Investment goods pull down IIP

After a plunge of 3.2% in March 2012, factory output managed to stay in the positive territory in the first month of the new fiscal year, but barely so.

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After a plunge of 3.2% in March 2012, factory output managed to stay in the positive territory in the first month of the new fiscal year, but barely so.

At 0.1%, the year-on-year growth rate was the slowest since the new series of index of industrial production (IIP) growth with 2004-05 as the base year came into being, with the exception of April 2009 (-1.9%).

The performance in April 2011 was also none-too-good with the industrial output up a meagre 5.3%. The fact that the current year too has opened on a dismal note, unable to capitalise on the advantage of the low base, suggests how grave and systemic the problems affecting the pivotal secondary economy of the country are.

Sector-wise, all the three segments — mining, manufacturing and electricity — were responsible for the big let-down in industrial tempo during April.

In the case of mining, the actual level of output had nosedived 3.1% compared with the year ago.

In manufacturing, which accounts for more than 75% of the total weight in the index, the showing was one of the worst; at 0.1%, manufacturing output was virtually stagnant on a year-on-year basis.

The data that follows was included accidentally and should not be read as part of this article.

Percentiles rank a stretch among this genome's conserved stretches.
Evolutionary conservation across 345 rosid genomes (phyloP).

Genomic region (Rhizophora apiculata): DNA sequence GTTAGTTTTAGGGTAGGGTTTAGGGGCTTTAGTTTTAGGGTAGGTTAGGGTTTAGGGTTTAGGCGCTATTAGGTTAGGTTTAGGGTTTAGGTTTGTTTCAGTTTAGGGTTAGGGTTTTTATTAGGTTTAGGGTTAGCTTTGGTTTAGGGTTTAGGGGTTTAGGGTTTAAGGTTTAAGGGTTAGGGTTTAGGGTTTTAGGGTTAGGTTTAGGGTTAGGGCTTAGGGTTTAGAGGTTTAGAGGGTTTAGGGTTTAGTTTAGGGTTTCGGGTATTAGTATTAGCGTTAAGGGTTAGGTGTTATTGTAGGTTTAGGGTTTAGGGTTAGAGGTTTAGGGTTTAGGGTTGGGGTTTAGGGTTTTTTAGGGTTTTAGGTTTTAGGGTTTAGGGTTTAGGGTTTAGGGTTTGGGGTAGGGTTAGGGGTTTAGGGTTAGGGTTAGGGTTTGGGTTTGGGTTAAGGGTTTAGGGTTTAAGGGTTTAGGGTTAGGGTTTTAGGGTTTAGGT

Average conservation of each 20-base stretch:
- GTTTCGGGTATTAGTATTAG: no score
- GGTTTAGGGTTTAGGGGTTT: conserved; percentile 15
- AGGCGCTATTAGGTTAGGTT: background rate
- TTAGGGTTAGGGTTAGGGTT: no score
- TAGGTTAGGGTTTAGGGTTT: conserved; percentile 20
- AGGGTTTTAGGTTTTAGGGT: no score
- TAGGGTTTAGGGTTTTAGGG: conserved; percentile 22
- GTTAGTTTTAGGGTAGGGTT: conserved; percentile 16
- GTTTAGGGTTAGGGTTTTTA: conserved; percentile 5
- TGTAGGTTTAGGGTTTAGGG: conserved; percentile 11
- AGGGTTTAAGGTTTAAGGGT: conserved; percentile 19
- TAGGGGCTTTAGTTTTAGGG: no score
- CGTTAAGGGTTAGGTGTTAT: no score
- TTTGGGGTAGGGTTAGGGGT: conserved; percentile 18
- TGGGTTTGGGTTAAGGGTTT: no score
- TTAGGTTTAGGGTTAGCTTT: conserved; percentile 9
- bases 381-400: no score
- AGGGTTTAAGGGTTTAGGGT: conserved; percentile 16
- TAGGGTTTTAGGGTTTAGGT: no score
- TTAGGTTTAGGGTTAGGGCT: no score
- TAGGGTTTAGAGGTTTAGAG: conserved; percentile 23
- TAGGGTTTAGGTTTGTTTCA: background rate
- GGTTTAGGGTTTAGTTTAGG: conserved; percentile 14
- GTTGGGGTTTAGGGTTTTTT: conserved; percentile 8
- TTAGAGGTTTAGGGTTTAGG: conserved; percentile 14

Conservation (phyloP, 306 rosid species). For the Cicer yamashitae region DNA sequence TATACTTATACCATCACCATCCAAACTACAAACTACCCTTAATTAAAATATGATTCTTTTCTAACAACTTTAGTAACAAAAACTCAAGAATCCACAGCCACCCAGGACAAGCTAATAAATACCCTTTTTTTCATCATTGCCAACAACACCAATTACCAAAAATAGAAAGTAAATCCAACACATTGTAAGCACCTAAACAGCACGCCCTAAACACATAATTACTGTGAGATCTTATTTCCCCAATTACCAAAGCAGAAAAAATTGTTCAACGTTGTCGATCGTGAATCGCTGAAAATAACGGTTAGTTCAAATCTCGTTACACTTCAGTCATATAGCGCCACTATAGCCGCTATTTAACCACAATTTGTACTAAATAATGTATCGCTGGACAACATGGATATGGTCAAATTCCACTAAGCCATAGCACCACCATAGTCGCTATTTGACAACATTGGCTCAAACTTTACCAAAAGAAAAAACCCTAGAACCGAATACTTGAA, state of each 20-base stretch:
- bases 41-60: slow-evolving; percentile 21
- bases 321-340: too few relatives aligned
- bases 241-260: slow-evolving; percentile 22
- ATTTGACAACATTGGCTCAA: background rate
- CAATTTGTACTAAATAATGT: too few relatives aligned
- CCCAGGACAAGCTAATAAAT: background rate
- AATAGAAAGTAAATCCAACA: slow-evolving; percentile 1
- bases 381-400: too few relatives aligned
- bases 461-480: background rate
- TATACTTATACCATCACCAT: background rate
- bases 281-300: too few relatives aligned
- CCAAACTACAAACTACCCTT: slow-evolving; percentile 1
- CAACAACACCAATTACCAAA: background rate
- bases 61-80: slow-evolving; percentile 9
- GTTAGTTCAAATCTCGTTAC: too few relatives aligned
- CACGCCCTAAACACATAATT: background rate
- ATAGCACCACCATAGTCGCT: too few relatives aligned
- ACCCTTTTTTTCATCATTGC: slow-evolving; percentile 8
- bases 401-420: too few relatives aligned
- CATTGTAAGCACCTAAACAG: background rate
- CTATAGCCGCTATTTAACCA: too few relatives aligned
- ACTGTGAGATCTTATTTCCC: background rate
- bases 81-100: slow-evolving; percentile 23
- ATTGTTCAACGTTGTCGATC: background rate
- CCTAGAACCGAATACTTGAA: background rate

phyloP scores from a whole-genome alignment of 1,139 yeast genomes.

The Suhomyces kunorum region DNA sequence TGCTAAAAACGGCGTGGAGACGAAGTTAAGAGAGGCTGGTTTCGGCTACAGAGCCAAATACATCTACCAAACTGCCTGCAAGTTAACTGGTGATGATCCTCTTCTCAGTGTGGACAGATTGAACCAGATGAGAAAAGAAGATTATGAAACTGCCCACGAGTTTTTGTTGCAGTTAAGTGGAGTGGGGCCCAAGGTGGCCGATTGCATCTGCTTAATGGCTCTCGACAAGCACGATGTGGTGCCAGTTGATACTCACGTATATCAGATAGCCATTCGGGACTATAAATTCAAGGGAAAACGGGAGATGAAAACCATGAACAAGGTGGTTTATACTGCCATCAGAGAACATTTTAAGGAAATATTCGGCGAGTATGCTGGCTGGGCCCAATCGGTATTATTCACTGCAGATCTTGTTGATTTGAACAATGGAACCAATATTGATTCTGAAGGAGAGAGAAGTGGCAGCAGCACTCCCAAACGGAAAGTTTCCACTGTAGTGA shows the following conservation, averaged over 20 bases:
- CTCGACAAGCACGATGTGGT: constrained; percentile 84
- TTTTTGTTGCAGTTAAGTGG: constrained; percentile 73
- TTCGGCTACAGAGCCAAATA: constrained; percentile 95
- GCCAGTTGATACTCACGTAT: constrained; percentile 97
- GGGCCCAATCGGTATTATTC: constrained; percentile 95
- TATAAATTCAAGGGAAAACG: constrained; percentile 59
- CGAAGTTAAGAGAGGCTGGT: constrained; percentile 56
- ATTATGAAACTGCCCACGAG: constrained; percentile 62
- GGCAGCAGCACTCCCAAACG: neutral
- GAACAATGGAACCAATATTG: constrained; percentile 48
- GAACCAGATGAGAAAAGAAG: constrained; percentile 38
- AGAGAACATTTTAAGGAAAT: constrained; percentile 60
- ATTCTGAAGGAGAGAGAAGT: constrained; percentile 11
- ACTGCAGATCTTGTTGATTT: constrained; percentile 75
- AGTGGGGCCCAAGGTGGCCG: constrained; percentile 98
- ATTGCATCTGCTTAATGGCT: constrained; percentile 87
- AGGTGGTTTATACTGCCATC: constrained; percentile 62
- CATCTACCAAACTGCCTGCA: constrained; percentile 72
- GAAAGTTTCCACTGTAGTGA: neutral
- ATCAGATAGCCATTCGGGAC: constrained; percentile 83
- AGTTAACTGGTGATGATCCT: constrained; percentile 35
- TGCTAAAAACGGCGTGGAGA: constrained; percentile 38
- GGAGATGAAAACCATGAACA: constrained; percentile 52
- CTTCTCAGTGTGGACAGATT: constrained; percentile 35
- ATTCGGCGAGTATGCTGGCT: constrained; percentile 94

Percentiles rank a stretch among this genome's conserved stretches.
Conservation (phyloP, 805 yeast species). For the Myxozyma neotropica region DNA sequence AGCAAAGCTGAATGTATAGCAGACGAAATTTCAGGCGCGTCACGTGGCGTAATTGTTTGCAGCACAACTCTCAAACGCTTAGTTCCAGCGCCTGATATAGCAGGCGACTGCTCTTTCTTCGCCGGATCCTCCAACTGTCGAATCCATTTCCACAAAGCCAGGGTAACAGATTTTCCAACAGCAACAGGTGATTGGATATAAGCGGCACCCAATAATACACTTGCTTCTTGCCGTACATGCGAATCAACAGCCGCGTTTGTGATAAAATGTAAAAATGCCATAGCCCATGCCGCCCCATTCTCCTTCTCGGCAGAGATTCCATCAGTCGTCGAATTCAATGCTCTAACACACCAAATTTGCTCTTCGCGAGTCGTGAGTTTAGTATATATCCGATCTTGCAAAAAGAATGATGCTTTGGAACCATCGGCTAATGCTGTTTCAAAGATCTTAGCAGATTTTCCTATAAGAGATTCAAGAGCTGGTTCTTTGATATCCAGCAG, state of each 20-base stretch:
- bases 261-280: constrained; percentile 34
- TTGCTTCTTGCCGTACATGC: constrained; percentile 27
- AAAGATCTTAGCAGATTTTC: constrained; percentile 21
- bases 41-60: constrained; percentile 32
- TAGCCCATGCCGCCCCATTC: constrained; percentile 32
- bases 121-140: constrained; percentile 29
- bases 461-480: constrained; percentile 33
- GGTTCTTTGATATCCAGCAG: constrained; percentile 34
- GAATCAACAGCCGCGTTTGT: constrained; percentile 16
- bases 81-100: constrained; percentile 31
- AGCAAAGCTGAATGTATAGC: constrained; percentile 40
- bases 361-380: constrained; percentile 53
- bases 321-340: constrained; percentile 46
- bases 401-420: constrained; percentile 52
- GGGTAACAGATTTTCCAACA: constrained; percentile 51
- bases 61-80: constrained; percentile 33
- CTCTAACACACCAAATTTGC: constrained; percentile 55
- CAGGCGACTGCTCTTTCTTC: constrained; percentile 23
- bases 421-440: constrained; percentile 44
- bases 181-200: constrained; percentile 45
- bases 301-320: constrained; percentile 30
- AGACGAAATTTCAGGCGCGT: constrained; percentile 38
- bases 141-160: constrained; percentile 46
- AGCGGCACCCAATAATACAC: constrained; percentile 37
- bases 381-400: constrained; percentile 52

Power generation too had slackened perceptibly, with the incremental growth decelerating to 4.6% from the preceding year’s 6.5%.

Three out of the four broad industry groups in terms of the use-based classification of IIP had acted as a drag on industrial growth during April.

Indicative of a deeper malaise —due mainly to slack demand for investment goods in the economy, which is a part of the larger issue of high interest rates; reduced availability of funds (savings and borrowings) for capital formation; and vitiated climate for investment — the production of capital goods had declined a sharp 16.3% during the month in contrast to a surge of 6.6% in April 2011.

In basic goods, there was a deceleration to a mere 2.3% from 7.1%, while the intermediate goods output had dipped 1.4% as against a rise of 3.9% a year ago.

The data on factory production, however, is not one of unrelieved gloom — unlike investment demand, the consumer goods segment saw some rebound, offering a glimmer of hope.

Production of consumer goods as a whole improved 5.2%, two percentage points higher than in the previous year.

Even more heartening, in both consumer durables and consumer non-durables, the momentum has accelerated somewhat. The pace —from 1.6% to 5% — in respect of consumer durables is striking.

Overall, the industrial index for April was in line with expectations of a slowdown in manufacturing activity.

This is reflected in the fact that, of the 22 industry groups at the three-digit level of classification, output in as many as nine slumped during the month while in six others, the rate of growth was less than 5%. In other words, as much as 68% of the industry groups faced problems in lifting production to a satisfactory level.

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